So, banks not being allowed to discrimanate caused the mess?<quoted text>
Your fat head is just like a colander, isn't it?
San José State University
Department of Economics
& Tornado Alley
The Nature and the Origin
of the Subprime Mortgage Crisis
There has been a long term American policy of promoting home ownership. This entailed making the financing of home purchases as easy as possible. Various financial institutions were set up over time to make the securing of a mortgage quick and convenient. There once were Savings and Loan Associations that were savings institutions which could only invest in home mortgages. Fannie Mae (the Federal Nation Mortgage Association FNMA) was set up in 1938 to provide a secondary market for home mortgages. This meant that if a bank granted a mortgage to someone and later the bank needed funds the bank could readily sell the mortgage to Fannie Mae. However, in order for lending institutions to have access to the secondary mortgage market of Fannie Mae they had to abide by Fannie Mae's rules.
In the past Fannie Mae prohibited the lenders it was dealing with to engage in the practice of red lining. Red Lining meant that a bank would refuse to finance a home purchase in neighborhoods it consider high risk even if the prospective borrowers were themselves good credit risks. In part, this was because the bank did not want, in the event of default and foreclosure, to become the owner of property in a risky neighborhood. The deeper roots of the problem go back to the Community Reinvestment Act of 1977.
In the 1990's under the administration of Franklin Raines, a Clinton Administration appointee, Fannie Mae began to demand that the lending institutions that it dealt with prove that they were not redlining. This meant that the lending institutions would have to fulfill a quota of minority mortgage lending. This in turn meant that the lending agencies would have to lower their standards in terms of such things as down payments and the required incomes. These subprime borrowers would be charged a higher interest rate. Having put the lending agencies into the position of granting subprime mortgages Fannie Mae then had to accept lower standards in the mortgages it purchased. That set the ball rolling. If a bank granted a mortgage to a borrower that was not likely to successfully pay off the mortgage then all the bank had to do was to sell such mortgages to Fannie Mae. The banks typically earned a loan origination fee when the mortgage was granted. The lending agencies could then make substantial profits dealing in subprime mortgages.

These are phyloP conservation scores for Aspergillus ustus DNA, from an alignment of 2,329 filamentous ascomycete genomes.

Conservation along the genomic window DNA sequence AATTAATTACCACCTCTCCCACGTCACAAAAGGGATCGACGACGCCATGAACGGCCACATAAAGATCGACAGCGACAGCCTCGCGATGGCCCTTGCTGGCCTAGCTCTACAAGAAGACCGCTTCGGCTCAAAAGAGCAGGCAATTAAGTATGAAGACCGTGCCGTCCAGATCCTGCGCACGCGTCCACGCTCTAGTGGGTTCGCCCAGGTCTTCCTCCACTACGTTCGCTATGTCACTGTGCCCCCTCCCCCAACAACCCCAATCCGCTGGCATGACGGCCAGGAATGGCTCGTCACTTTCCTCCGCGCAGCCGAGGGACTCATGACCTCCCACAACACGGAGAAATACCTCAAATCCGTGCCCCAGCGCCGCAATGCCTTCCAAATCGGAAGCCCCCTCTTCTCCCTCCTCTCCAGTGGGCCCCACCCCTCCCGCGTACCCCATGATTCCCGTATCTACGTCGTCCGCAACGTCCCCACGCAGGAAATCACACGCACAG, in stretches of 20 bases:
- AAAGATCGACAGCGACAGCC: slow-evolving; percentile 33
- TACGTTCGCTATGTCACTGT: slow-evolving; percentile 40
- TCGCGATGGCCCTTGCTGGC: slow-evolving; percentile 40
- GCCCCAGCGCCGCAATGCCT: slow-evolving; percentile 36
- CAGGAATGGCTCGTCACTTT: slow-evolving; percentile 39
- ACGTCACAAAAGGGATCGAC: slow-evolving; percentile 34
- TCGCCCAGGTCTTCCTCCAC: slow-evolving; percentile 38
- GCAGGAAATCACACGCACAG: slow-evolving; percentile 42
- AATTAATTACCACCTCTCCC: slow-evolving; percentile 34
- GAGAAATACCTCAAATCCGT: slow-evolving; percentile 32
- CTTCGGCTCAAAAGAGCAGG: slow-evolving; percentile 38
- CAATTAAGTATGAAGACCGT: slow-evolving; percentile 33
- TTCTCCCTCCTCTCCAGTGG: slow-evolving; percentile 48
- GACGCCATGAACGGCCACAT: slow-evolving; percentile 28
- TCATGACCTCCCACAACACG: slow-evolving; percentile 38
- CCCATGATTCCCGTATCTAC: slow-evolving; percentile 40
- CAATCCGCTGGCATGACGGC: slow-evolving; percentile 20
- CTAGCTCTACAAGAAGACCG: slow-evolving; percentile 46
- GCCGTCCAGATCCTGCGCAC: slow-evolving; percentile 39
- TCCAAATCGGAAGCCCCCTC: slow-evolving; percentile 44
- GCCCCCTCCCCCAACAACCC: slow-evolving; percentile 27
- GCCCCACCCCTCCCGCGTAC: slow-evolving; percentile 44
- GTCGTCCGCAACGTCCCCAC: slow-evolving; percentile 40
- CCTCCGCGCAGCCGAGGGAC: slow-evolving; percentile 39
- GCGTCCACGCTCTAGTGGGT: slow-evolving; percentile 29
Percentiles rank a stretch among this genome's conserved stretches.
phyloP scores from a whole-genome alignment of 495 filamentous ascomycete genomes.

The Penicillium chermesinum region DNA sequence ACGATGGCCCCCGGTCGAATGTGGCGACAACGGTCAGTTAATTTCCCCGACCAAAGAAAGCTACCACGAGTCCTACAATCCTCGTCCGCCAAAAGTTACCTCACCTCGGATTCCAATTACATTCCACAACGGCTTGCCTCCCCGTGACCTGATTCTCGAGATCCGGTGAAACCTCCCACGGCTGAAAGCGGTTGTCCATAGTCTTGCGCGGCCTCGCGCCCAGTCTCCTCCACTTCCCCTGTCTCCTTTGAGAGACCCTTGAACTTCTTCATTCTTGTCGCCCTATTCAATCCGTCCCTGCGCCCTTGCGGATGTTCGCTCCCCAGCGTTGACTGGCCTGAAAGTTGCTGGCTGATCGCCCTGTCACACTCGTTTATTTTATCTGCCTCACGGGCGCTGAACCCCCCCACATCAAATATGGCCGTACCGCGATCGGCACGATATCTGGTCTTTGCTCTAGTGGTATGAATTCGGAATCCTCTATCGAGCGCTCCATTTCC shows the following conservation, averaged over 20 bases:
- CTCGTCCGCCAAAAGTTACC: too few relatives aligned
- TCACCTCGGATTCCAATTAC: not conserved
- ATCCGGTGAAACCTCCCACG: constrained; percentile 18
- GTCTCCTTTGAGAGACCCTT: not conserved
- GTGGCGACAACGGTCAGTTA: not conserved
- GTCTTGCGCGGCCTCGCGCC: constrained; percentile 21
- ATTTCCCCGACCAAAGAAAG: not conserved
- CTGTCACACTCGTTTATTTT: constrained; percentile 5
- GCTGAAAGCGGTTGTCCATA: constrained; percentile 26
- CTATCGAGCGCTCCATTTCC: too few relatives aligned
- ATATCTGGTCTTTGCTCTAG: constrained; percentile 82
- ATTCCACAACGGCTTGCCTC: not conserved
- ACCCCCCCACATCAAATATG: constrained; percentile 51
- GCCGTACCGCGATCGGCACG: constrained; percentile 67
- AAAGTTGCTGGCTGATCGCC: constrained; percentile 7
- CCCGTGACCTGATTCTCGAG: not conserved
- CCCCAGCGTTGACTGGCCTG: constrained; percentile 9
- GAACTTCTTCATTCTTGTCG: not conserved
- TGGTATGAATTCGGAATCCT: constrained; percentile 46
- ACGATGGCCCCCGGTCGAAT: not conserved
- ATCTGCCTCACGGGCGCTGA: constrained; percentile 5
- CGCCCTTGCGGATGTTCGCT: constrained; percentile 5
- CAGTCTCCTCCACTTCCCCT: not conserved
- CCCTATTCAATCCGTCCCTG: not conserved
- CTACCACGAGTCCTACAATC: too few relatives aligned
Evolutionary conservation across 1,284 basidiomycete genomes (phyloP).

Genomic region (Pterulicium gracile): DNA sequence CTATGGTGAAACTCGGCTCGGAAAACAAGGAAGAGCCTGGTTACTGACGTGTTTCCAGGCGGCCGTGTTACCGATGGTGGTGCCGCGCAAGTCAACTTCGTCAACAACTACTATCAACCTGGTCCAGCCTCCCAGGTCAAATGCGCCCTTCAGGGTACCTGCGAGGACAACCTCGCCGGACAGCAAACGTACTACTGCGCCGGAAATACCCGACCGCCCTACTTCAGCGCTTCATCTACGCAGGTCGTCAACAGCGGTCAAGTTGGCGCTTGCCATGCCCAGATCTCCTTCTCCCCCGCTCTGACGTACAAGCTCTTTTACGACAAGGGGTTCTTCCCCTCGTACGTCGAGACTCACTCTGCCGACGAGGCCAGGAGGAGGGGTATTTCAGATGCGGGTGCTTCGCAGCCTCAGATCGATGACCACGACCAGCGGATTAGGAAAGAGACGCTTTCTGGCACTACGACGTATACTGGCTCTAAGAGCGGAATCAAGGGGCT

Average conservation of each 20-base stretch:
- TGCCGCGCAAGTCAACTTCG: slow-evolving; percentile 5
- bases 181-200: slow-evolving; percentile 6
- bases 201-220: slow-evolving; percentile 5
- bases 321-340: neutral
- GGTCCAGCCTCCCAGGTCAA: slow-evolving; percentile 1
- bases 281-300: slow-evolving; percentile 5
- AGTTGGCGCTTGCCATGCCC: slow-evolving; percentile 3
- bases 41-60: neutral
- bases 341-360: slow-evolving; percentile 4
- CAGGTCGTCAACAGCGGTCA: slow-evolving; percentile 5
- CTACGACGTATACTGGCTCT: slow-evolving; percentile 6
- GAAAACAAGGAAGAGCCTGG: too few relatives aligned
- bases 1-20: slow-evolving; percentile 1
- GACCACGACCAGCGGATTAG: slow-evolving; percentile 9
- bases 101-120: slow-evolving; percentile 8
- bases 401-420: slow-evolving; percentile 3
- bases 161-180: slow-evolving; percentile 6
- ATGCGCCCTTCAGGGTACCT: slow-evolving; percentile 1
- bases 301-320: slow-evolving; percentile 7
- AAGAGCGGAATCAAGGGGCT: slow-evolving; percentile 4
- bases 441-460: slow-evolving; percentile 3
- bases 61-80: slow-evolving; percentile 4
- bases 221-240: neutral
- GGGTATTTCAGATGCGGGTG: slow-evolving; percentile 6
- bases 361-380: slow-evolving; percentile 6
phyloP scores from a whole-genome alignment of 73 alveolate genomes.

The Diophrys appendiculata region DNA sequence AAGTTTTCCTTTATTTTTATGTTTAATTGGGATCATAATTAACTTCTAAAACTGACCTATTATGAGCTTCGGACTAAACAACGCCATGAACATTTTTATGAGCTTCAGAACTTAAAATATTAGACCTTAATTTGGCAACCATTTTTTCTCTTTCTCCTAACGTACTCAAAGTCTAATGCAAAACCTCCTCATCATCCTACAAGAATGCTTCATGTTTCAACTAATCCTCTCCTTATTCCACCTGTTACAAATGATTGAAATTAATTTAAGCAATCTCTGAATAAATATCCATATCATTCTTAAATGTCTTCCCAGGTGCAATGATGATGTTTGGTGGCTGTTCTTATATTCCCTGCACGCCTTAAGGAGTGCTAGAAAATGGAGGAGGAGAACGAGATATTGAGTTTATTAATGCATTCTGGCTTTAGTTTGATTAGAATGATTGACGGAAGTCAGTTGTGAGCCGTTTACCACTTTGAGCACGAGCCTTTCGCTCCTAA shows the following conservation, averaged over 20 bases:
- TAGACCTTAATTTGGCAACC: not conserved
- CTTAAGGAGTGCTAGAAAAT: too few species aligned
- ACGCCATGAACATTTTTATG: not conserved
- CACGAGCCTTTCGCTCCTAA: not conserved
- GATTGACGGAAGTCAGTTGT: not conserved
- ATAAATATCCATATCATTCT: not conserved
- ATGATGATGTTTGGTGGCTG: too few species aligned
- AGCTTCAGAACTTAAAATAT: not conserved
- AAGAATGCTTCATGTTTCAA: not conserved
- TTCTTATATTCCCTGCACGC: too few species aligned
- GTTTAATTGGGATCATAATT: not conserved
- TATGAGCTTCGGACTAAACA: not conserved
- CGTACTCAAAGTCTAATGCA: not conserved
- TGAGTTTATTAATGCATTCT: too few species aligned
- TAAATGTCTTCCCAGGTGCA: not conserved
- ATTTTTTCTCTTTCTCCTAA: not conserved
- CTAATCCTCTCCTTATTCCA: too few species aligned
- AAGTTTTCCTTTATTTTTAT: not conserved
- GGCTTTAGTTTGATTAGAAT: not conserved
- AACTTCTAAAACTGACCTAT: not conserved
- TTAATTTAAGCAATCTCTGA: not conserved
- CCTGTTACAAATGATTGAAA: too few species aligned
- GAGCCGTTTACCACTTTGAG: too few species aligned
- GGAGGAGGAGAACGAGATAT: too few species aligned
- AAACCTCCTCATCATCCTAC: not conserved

Because Fannie Mae and Freddie Mac made a market for subprime mortgages the lenders did not have to worry about of the soundness of the mortgage contract they wrote. Thus the lenders could write the mortgages as adjustable interest rate mortgages knowing full well that an upturn in the interest rates could easily throw the borrower into insolvency. For example, when the interest rate is 6 percent the mortgage payment for a 30-year $200,000 mortgage is $1199 per month. If the interest rate goes up to 7 percent the mortgage payment would increase by $131 per month, an 11 percent increase. For many of the subprime borrowers living on the edge of insolvency this would be enough to push them over the edge. The guilt for the subprime mortgage financial crisis lies both with the lenders who knowingly put borrowers into booby trapped mortgages and the management of Fannie Mae and Freddie Mac for making a market for such booby trapped mortgages thus giving the lenders the incentive for writing them.
This is your argument?